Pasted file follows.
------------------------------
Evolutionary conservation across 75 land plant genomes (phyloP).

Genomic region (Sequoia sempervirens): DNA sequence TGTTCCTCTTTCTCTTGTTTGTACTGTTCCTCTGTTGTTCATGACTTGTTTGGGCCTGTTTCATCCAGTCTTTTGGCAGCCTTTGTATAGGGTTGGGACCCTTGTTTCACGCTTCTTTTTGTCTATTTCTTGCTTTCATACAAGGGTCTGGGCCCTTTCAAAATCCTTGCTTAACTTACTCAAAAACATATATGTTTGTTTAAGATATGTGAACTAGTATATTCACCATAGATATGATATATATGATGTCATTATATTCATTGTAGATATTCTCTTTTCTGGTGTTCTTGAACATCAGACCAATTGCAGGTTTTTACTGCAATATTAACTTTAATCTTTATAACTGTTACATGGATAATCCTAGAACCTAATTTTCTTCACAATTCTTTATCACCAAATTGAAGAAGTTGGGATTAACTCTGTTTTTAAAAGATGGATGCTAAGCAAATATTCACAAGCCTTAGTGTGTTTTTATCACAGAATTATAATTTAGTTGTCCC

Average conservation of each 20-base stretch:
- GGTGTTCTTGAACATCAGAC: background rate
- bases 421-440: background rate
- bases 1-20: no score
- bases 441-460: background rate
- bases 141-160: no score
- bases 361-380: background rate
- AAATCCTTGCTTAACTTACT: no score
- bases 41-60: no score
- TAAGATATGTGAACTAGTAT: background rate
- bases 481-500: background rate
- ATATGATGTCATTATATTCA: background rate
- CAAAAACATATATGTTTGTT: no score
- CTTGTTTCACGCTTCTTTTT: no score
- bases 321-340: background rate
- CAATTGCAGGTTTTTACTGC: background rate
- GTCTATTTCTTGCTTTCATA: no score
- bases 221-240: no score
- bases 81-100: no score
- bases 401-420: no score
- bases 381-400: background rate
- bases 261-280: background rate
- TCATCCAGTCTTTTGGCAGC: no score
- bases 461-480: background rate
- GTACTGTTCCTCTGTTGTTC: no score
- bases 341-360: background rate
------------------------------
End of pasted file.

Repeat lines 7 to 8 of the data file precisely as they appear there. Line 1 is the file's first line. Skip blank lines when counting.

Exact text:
- bases 441-460: background rate
- bases 141-160: no score